Panasonic hookup could jolt Japan's electric-car sector

Kelley Robertson
December 15, 2017

Suzuki Motor Corp's president said the Japanese automaker will not join efforts by Toyota Motor Corp and Panasonic Corp to develop batteries for electric vehicles, but a supply deal could be possible.

The joint announcement on Wednesday builds on an existing agreement under which Panasonic - a global market leader for automotive lithium-ion batteries - makes batteries for Toyota's gasoline-electric and plug-in hybrid vehicles.

Toyota has stepped up electric auto development amid a boom this year after initially betting on hydrogen to power its zero-emission vehicles. These will include solid-electrolyte batteries, a next-generation technology that is safer than traditional liquid-electrolyte cells that Panasonic now makes for US electric-car maker Tesla.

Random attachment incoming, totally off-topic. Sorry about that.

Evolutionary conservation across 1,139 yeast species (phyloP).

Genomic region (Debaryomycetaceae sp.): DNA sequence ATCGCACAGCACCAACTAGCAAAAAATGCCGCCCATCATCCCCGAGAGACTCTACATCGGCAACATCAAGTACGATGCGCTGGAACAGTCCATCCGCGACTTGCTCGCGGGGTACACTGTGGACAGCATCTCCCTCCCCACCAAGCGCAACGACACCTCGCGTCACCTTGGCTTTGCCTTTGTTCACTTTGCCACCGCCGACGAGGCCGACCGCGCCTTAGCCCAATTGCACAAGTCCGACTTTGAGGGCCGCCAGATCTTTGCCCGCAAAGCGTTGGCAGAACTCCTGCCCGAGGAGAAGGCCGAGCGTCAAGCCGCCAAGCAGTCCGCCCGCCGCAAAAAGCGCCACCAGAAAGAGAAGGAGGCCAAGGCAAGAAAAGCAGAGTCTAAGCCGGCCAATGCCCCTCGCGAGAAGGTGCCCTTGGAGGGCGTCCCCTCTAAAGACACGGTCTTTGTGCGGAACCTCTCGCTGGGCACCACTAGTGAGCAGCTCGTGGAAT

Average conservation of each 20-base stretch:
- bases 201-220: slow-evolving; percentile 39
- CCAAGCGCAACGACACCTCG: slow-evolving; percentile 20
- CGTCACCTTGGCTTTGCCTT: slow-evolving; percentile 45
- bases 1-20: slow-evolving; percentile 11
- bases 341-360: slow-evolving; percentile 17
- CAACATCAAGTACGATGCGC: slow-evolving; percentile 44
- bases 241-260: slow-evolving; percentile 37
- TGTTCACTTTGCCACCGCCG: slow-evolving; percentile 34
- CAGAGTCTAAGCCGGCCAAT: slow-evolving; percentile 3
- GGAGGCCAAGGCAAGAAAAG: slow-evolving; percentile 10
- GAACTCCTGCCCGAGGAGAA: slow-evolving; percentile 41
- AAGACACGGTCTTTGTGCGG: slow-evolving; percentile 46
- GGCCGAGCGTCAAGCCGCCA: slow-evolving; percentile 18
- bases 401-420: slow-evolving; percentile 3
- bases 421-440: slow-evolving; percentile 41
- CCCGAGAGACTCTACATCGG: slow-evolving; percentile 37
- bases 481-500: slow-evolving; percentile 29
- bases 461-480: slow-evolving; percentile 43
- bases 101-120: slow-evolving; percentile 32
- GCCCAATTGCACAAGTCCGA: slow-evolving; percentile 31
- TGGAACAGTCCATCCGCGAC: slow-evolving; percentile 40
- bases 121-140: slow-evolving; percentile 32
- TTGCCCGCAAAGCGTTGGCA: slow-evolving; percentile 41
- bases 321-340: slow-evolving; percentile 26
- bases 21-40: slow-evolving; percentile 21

"By 2030, we aim to have 50 percent or more of our total vehicle sales coming from electric-powered vehicles, such as hybrid, plug-in hybrid, EV and FCV (fuel-cell vehicle)", announced President Akio Toyoda in a rare public appearance.


Both Toyota and Panasonic are now inviting other companies to help form new battery standards as well. The venture reflects a trend of automakers and components makers partnering to develop the next-generation cars, to reduce research, development and manufacturing costs.

"The pair plan to expand development of prismatic - flat, pouch-shaped - batteries with higher energy density".

He added that the safety of EV batteries remained an "pressing issue". Panasonic already makes prismatic batteries for Toyota, whereas for Tesla, it makes cylindrical batteries of a type similar to those used in laptops.

"Japan does not have any resources and in order to survive in the era of a major change we need to develop competitive batteries so that we can provide a stable supply of batteries", he told a joint news conference.

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